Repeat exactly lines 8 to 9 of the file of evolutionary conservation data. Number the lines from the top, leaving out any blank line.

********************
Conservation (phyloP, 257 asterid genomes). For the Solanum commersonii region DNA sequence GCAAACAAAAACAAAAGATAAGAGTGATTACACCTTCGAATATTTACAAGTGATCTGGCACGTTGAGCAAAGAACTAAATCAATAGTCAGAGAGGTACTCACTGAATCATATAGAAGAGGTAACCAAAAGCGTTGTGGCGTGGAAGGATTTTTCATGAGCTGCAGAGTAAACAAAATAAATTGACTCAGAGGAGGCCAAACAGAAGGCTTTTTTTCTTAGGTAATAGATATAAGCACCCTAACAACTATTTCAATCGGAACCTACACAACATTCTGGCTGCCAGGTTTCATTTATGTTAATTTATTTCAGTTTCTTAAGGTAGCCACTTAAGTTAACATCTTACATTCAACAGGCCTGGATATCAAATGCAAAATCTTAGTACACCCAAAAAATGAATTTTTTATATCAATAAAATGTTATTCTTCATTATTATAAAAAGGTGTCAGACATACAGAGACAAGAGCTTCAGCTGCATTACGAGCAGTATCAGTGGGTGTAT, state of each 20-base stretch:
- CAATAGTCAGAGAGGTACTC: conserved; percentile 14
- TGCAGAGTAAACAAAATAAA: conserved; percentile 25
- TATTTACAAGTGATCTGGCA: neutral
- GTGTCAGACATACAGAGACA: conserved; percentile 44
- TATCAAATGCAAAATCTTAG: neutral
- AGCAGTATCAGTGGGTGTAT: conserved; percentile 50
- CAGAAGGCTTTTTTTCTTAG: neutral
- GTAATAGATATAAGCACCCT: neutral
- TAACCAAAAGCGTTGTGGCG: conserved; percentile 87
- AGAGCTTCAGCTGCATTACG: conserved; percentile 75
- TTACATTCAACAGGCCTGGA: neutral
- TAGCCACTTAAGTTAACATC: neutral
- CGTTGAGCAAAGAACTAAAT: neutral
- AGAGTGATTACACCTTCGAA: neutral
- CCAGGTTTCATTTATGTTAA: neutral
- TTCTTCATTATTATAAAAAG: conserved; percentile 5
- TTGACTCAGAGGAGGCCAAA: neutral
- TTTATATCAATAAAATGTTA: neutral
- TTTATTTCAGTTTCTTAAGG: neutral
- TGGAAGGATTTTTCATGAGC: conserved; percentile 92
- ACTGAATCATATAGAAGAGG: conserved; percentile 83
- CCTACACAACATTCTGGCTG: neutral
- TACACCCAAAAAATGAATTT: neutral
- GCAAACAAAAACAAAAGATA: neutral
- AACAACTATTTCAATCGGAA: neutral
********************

- CAGAAGGCTTTTTTTCTTAG: neutral
- GTAATAGATATAAGCACCCT: neutral